Tuesday, February 28, 2006


I am an early riser, and the first thing I do after I wake up is walk down the hall to my son's room. I duck my head in the door and listen for the sound of his breathing. There is no sound more innocent than the breath of a sleeping child. It fills me with happiness, knowing that he is warm and well and sleeping.

Monday, February 27, 2006

Limmer boot grease

Five years ago I made one of the best purchases of my life. I had a bootmaker named Jim Freeman in Middlebury Vermont make me a pair of custom hiking boots. I've probably logged 3,000 miles on those boots since then, and they have been wonderful.

When Freeman gave me the boots, he told me to use Lexol leather shampoo to clean them and Sno*Seal to seal them from water. Unfortunately, I have found that after five years, these boots have started to show some significant cracking around the flex points.

I decided that it was time to start looking for some replacements to use when these boots got too cracked, and I came across the Limmer family in Intervale NH. I got a new set of boots (factory made in Austria) from them along with what they recommended for taking care of the boots: Limmer Boot Grease.

During the process of breaking in my new Limmer boots, I've been using the grease on the new boots, but I've also been using it on my old Freemans, and it's definitely rejuvenated them. The leather is more supple, and more waterproof.

Something simple that I like: a hand-made product that lets me keep something that I treasure in good condition.

Porsche 911

It's a foolish thing to give your heart to a car, but mine belongs to my Porsche 911.

Brilliantly simple in design, meticulous in execution. Room for two adults and their luggage, plus room for two small children. A top speed of 150 MPH, vivid handling, astonishing brakes.

It doesn't get driven much in the winter, but come spring watch out!

Saturday, February 25, 2006

Limmer boot grease


We recently upgraded our cable service to use a DVR. This lets us record shows to the cable box, and it lets us watch one channel while recording another (or record two channels at the same time). This is great, and a nice simplification.

But every so often, the DVR cable box would get into a state where no sound came out of the TV set. The screen said "Muting", but the TV wasn't muted and pressing the "Mute" button on the cable box remote did nothing. I gave my wife the big shrug and power-cycled the box, which fixed the problem but interrupted the Olympic event she was trying to tape.

On a lark, I did a Google search for "Comcast DVR mute problem" and the first search result provided a detailed description of the problem (a bug in Comcast's DVR software) and a fix (how to reprogram any button on the Motorola remote). Wow.

This is an experience that I often have. I am trying to solve a problem that is so obscure, bizarre, or obsessive that I am convinced no one has ever even thought of it before. But 30 seconds of Googling, and I have an answer.

Another example: my wonderful, sweater-knitting mother-in-law recently got a new Macintosh iBook to replace her ancient iMac. I've been trying to provide her with technical support over the phone, with some success. But it turns out that a person developed a wonderful free, secure toolkit that lets you remotely log in and view someone else's OS X session over the internet. This post was so awesome, because the writer was trying to solve exactly the problem that I was trying to solve, and he had exactly the same concerns:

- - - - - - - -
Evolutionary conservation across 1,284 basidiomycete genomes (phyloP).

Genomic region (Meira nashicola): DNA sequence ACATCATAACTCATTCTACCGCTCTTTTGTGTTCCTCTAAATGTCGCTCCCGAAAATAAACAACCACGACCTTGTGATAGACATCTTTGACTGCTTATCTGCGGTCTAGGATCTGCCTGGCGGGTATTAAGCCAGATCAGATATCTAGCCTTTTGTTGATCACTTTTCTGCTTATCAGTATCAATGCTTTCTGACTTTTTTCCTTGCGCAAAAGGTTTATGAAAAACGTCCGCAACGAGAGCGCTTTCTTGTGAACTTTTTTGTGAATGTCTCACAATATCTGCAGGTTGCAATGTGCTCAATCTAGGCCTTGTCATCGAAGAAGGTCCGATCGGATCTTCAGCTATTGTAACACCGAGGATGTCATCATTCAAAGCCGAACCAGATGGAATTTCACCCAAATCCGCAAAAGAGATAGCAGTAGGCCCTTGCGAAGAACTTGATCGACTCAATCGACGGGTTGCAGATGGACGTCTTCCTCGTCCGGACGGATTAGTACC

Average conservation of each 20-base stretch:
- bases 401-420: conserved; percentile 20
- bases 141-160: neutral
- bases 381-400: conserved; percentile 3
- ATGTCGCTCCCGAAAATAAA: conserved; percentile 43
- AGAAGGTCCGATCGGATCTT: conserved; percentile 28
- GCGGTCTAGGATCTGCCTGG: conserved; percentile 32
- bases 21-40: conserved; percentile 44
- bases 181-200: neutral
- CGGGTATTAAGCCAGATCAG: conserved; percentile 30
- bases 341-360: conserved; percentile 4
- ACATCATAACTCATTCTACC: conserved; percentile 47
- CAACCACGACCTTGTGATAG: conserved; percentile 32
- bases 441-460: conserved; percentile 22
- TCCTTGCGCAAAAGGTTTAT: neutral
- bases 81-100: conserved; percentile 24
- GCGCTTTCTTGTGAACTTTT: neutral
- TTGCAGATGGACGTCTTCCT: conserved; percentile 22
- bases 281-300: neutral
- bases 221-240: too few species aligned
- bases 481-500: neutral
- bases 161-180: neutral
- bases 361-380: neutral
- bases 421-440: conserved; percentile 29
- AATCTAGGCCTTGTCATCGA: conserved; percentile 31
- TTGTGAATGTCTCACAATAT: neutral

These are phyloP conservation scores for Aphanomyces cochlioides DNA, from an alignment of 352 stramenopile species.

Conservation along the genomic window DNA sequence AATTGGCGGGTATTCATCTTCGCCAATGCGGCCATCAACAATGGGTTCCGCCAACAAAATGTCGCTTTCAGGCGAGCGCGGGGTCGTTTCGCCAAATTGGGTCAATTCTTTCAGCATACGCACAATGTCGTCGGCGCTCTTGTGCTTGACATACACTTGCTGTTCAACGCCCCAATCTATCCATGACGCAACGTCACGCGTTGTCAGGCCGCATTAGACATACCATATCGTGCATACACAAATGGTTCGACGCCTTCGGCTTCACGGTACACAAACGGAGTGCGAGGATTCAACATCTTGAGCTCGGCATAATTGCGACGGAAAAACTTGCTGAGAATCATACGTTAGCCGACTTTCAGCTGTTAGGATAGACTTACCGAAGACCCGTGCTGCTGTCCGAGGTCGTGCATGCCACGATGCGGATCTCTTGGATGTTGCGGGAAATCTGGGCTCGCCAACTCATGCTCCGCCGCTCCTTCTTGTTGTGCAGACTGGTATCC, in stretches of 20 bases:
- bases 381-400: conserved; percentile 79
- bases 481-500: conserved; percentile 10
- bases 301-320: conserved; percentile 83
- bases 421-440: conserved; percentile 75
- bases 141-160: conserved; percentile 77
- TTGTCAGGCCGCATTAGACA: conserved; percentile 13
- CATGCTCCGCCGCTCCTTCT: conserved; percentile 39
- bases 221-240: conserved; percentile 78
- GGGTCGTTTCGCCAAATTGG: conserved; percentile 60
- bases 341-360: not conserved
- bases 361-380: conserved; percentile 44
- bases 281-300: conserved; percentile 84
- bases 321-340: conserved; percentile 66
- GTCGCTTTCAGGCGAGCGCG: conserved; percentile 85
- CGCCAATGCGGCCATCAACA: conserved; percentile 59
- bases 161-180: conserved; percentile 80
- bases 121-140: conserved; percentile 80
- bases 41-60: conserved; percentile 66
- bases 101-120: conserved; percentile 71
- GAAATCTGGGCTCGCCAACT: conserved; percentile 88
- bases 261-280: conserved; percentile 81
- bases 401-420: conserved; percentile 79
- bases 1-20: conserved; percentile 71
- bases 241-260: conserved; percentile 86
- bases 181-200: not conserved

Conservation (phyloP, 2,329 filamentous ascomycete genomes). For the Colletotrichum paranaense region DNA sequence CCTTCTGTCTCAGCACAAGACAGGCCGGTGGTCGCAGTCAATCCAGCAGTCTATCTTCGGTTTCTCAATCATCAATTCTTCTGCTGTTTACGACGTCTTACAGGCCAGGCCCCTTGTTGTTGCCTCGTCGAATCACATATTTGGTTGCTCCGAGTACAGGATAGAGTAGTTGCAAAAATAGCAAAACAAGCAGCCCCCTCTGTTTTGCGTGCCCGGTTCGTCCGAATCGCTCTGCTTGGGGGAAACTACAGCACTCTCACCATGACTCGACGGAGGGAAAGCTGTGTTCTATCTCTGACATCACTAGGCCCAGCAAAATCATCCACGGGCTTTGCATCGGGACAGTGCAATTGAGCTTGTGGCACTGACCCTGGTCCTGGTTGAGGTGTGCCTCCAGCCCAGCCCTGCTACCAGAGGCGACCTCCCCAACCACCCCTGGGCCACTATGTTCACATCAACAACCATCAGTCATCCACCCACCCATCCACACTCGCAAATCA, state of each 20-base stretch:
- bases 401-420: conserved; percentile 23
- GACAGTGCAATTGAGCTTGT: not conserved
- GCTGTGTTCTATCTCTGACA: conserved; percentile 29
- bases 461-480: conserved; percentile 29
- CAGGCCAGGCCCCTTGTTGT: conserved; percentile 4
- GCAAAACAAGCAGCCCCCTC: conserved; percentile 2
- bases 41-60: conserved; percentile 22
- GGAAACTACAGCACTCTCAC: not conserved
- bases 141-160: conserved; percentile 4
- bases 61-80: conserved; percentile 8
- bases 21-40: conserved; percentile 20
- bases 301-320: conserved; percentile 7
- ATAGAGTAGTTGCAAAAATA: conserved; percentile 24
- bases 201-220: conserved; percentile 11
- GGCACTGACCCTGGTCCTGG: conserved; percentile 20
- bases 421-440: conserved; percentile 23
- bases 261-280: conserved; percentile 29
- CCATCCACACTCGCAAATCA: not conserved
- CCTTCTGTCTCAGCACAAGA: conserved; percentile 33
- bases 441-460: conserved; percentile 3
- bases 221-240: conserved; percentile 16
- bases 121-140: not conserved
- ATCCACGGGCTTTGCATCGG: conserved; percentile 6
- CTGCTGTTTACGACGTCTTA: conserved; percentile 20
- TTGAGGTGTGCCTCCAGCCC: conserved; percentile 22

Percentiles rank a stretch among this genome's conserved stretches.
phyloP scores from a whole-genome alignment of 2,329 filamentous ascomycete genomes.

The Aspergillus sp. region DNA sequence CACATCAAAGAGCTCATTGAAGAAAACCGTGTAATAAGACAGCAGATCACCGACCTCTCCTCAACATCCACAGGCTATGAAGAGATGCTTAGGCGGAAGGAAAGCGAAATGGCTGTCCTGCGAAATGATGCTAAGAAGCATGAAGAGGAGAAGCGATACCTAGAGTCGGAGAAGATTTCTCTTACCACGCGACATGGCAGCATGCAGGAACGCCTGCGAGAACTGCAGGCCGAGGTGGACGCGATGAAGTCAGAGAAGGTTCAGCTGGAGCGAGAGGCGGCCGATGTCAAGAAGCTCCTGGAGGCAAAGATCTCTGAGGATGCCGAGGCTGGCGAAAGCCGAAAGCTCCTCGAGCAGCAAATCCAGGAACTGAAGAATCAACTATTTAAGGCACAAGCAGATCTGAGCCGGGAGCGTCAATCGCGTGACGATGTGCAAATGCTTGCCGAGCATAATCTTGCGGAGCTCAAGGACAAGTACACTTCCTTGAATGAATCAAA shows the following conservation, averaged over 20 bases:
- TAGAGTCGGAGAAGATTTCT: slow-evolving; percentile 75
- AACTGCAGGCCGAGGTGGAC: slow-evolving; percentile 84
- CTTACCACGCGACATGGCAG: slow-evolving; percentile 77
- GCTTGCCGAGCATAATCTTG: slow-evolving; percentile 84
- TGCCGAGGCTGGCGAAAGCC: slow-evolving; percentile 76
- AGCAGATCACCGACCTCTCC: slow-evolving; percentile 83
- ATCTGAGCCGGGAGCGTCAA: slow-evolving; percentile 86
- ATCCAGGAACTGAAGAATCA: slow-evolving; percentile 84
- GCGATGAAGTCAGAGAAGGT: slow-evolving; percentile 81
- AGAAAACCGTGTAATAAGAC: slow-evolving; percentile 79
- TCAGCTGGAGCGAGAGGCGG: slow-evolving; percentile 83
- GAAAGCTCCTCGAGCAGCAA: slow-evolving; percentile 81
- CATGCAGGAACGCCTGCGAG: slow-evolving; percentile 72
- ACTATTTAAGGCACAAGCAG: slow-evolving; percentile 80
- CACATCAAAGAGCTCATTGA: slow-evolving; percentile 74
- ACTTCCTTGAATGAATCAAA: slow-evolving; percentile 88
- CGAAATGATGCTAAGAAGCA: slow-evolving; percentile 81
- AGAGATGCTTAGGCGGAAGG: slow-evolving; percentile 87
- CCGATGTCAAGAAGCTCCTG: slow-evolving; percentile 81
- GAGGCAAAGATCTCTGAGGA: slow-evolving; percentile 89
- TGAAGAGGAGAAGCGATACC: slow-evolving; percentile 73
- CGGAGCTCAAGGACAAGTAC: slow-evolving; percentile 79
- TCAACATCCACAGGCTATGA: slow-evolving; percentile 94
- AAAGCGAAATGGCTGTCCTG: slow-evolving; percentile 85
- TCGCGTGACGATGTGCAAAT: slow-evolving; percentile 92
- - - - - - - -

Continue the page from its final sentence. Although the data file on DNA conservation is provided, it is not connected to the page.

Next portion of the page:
• No cost
  • Minimal configuration changes to my mom-in-law's system
  • Easy for my mom-in-law to initiate the connection
  • Secure, encrypted link.
I guess, in addition to the internet, I also like Apple, Google, and the fact that OS X is based on Unix.

Not simple, but something that I like.

The maple tree

Right behind our house is very old, very tall maple tree:

This tree keeps our house cool and shady during the hot summer and provides shade for picnic lunches on the deck. In the fall, it turns beautiful shades of orange and red. In the winter, with the leaves gone, it lets the sun shine into our family room. And in the spring, it buds out and provides a new green canopy for the gardens.

The previous owners of our house built a deck around the tree, which is one of the things that's helped the tree do so well. This spring, I need to cut away some of the deck, since the tree has grown to the point the root flare is in contact with the deck beams.

We're concerned about winter moths (they were swarming in November and December), so we've arranged for the tree to be treated in the spring.

Trees, especially this tree, are something simple that I like.

Thursday, February 23, 2006

The sweater

My mother-in-law is a big-time knitter. She's knitted me a lovely black cotton crewneck sweater, many sweaters for my wife, and an extremely cute sweater for my son with a pattern of excavators (his favorite thing in the world).

My favorite sweater of hers was one that she wasn't going to finish. I'm not sure why she started it, but she got about 20% through it and decided that it was "too ugly". I told her I thought it looked fine, and she should finish it:

I wear this sweater nearly every day. It is a heavy wool sweater and I wear it on my morning hikes. I love that it keeps me warm, but it also breathes. When I wear it over two layers of fleece, it's good down to about 10ยบ, as long as the wind's not blowing too hard.

As you can see, it's a big floppy sweater, the kind of thing that Ernest Hemingway was always photographed wearing. It probably makes me look like a big, striped whale, but I don't care because it keeps me so warm!

Monday, February 20, 2006

14° F

This morning it was 14° F when I left for my walk around 6:30 AM. As I made my way across a nearby meadow, the moon was still high in the sky: